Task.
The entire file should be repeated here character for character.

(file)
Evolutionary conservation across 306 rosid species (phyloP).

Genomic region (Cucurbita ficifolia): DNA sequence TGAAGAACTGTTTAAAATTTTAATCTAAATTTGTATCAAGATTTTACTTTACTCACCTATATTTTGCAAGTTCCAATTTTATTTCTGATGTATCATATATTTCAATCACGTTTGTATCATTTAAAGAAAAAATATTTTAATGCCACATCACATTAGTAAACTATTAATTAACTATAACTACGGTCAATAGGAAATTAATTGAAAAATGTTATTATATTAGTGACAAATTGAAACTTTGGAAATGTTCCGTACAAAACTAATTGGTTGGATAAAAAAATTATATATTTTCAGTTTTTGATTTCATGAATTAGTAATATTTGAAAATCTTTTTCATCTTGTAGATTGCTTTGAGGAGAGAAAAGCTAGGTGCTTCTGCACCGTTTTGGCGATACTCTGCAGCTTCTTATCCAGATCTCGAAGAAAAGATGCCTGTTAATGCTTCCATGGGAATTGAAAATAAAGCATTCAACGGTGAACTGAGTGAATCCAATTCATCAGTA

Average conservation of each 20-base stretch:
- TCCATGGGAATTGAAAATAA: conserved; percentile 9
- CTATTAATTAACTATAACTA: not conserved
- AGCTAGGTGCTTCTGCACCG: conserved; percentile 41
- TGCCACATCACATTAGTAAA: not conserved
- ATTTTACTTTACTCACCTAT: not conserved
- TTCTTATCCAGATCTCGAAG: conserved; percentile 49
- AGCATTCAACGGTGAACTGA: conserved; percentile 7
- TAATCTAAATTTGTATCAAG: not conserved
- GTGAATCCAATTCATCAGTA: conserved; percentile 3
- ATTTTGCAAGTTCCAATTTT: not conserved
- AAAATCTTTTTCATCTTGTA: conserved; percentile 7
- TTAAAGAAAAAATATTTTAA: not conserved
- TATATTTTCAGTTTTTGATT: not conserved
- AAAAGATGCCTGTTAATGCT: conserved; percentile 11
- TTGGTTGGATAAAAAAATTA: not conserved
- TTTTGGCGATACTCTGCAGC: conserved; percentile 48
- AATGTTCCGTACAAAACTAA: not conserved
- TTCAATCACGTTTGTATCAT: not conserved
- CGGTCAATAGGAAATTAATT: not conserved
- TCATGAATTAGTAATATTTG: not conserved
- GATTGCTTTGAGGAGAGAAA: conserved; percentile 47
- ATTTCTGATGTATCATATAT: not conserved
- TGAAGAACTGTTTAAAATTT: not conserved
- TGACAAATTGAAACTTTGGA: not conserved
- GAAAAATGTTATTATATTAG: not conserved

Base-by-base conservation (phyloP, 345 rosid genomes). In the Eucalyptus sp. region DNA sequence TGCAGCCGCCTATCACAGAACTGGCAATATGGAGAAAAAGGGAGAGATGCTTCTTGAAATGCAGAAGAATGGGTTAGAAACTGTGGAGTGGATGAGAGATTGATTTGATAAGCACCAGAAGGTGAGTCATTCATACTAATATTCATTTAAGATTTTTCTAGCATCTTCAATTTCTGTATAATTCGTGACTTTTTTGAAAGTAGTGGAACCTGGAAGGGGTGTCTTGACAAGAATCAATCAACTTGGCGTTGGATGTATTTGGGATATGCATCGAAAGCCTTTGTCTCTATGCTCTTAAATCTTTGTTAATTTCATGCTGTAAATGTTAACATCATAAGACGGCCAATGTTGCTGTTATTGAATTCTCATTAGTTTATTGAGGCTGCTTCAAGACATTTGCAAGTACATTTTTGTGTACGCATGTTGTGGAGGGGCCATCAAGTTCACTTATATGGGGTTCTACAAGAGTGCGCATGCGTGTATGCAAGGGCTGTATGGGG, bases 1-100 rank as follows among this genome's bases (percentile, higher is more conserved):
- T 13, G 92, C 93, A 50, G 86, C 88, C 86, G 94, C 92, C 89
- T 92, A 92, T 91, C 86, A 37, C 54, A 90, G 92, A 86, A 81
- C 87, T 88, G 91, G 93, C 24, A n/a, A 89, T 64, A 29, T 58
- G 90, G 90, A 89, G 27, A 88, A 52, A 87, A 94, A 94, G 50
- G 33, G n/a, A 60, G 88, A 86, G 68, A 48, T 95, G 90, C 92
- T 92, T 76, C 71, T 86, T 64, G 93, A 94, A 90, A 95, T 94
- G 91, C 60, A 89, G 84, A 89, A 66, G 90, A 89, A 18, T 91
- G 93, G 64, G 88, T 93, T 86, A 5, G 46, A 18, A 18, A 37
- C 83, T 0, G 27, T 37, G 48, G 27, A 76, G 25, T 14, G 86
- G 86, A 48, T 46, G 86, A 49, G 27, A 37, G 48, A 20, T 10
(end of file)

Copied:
Evolutionary conservation across 306 rosid species (phyloP).

Genomic region (Cucurbita ficifolia): DNA sequence TGAAGAACTGTTTAAAATTTTAATCTAAATTTGTATCAAGATTTTACTTTACTCACCTATATTTTGCAAGTTCCAATTTTATTTCTGATGTATCATATATTTCAATCACGTTTGTATCATTTAAAGAAAAAATATTTTAATGCCACATCACATTAGTAAACTATTAATTAACTATAACTACGGTCAATAGGAAATTAATTGAAAAATGTTATTATATTAGTGACAAATTGAAACTTTGGAAATGTTCCGTACAAAACTAATTGGTTGGATAAAAAAATTATATATTTTCAGTTTTTGATTTCATGAATTAGTAATATTTGAAAATCTTTTTCATCTTGTAGATTGCTTTGAGGAGAGAAAAGCTAGGTGCTTCTGCACCGTTTTGGCGATACTCTGCAGCTTCTTATCCAGATCTCGAAGAAAAGATGCCTGTTAATGCTTCCATGGGAATTGAAAATAAAGCATTCAACGGTGAACTGAGTGAATCCAATTCATCAGTA

Average conservation of each 20-base stretch:
- TCCATGGGAATTGAAAATAA: conserved; percentile 9
- CTATTAATTAACTATAACTA: not conserved
- AGCTAGGTGCTTCTGCACCG: conserved; percentile 41
- TGCCACATCACATTAGTAAA: not conserved
- ATTTTACTTTACTCACCTAT: not conserved
- TTCTTATCCAGATCTCGAAG: conserved; percentile 49
- AGCATTCAACGGTGAACTGA: conserved; percentile 7
- TAATCTAAATTTGTATCAAG: not conserved
- GTGAATCCAATTCATCAGTA: conserved; percentile 3
- ATTTTGCAAGTTCCAATTTT: not conserved
- AAAATCTTTTTCATCTTGTA: conserved; percentile 7
- TTAAAGAAAAAATATTTTAA: not conserved
- TATATTTTCAGTTTTTGATT: not conserved
- AAAAGATGCCTGTTAATGCT: conserved; percentile 11
- TTGGTTGGATAAAAAAATTA: not conserved
- TTTTGGCGATACTCTGCAGC: conserved; percentile 48
- AATGTTCCGTACAAAACTAA: not conserved
- TTCAATCACGTTTGTATCAT: not conserved
- CGGTCAATAGGAAATTAATT: not conserved
- TCATGAATTAGTAATATTTG: not conserved
- GATTGCTTTGAGGAGAGAAA: conserved; percentile 47
- ATTTCTGATGTATCATATAT: not conserved
- TGAAGAACTGTTTAAAATTT: not conserved
- TGACAAATTGAAACTTTGGA: not conserved
- GAAAAATGTTATTATATTAG: not conserved

Base-by-base conservation (phyloP, 345 rosid genomes). In the Eucalyptus sp. region DNA sequence TGCAGCCGCCTATCACAGAACTGGCAATATGGAGAAAAAGGGAGAGATGCTTCTTGAAATGCAGAAGAATGGGTTAGAAACTGTGGAGTGGATGAGAGATTGATTTGATAAGCACCAGAAGGTGAGTCATTCATACTAATATTCATTTAAGATTTTTCTAGCATCTTCAATTTCTGTATAATTCGTGACTTTTTTGAAAGTAGTGGAACCTGGAAGGGGTGTCTTGACAAGAATCAATCAACTTGGCGTTGGATGTATTTGGGATATGCATCGAAAGCCTTTGTCTCTATGCTCTTAAATCTTTGTTAATTTCATGCTGTAAATGTTAACATCATAAGACGGCCAATGTTGCTGTTATTGAATTCTCATTAGTTTATTGAGGCTGCTTCAAGACATTTGCAAGTACATTTTTGTGTACGCATGTTGTGGAGGGGCCATCAAGTTCACTTATATGGGGTTCTACAAGAGTGCGCATGCGTGTATGCAAGGGCTGTATGGGG, bases 1-100 rank as follows among this genome's bases (percentile, higher is more conserved):
- T 13, G 92, C 93, A 50, G 86, C 88, C 86, G 94, C 92, C 89
- T 92, A 92, T 91, C 86, A 37, C 54, A 90, G 92, A 86, A 81
- C 87, T 88, G 91, G 93, C 24, A n/a, A 89, T 64, A 29, T 58
- G 90, G 90, A 89, G 27, A 88, A 52, A 87, A 94, A 94, G 50
- G 33, G n/a, A 60, G 88, A 86, G 68, A 48, T 95, G 90, C 92
- T 92, T 76, C 71, T 86, T 64, G 93, A 94, A 90, A 95, T 94
- G 91, C 60, A 89, G 84, A 89, A 66, G 90, A 89, A 18, T 91
- G 93, G 64, G 88, T 93, T 86, A 5, G 46, A 18, A 18, A 37
- C 83, T 0, G 27, T 37, G 48, G 27, A 76, G 25, T 14, G 86
- G 86, A 48, T 46, G 86, A 49, G 27, A 37, G 48, A 20, T 10